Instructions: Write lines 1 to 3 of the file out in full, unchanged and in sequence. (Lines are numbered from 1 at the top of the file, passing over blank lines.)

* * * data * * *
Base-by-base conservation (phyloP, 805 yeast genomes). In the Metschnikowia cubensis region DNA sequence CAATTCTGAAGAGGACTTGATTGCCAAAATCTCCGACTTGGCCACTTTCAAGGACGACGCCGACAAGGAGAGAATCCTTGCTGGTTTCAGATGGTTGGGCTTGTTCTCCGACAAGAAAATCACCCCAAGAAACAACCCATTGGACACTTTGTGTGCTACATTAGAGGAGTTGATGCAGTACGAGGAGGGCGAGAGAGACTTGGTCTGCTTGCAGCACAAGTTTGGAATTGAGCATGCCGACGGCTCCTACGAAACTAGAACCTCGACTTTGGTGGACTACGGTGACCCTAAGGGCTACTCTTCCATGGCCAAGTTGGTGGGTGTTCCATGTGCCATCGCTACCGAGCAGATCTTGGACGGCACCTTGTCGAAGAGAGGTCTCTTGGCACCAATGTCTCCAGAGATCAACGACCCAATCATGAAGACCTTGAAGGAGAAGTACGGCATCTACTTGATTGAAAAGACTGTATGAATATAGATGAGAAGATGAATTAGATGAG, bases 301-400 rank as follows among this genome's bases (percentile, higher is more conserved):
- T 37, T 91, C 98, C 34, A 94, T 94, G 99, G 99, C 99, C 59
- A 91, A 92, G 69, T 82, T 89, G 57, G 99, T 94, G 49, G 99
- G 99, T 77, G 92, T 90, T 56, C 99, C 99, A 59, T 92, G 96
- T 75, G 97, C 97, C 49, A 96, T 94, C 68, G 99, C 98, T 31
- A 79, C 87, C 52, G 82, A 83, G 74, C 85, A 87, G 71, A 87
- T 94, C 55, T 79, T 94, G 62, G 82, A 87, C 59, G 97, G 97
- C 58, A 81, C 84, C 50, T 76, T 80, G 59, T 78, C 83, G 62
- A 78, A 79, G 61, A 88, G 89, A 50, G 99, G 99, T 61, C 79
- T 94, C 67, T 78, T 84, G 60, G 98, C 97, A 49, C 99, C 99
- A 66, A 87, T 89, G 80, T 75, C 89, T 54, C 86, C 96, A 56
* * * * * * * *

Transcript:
Base-by-base conservation (phyloP, 805 yeast genomes). In the Metschnikowia cubensis region DNA sequence CAATTCTGAAGAGGACTTGATTGCCAAAATCTCCGACTTGGCCACTTTCAAGGACGACGCCGACAAGGAGAGAATCCTTGCTGGTTTCAGATGGTTGGGCTTGTTCTCCGACAAGAAAATCACCCCAAGAAACAACCCATTGGACACTTTGTGTGCTACATTAGAGGAGTTGATGCAGTACGAGGAGGGCGAGAGAGACTTGGTCTGCTTGCAGCACAAGTTTGGAATTGAGCATGCCGACGGCTCCTACGAAACTAGAACCTCGACTTTGGTGGACTACGGTGACCCTAAGGGCTACTCTTCCATGGCCAAGTTGGTGGGTGTTCCATGTGCCATCGCTACCGAGCAGATCTTGGACGGCACCTTGTCGAAGAGAGGTCTCTTGGCACCAATGTCTCCAGAGATCAACGACCCAATCATGAAGACCTTGAAGGAGAAGTACGGCATCTACTTGATTGAAAAGACTGTATGAATATAGATGAGAAGATGAATTAGATGAG, bases 301-400 rank as follows among this genome's bases (percentile, higher is more conserved):
- T 37, T 91, C 98, C 34, A 94, T 94, G 99, G 99, C 99, C 59
- A 91, A 92, G 69, T 82, T 89, G 57, G 99, T 94, G 49, G 99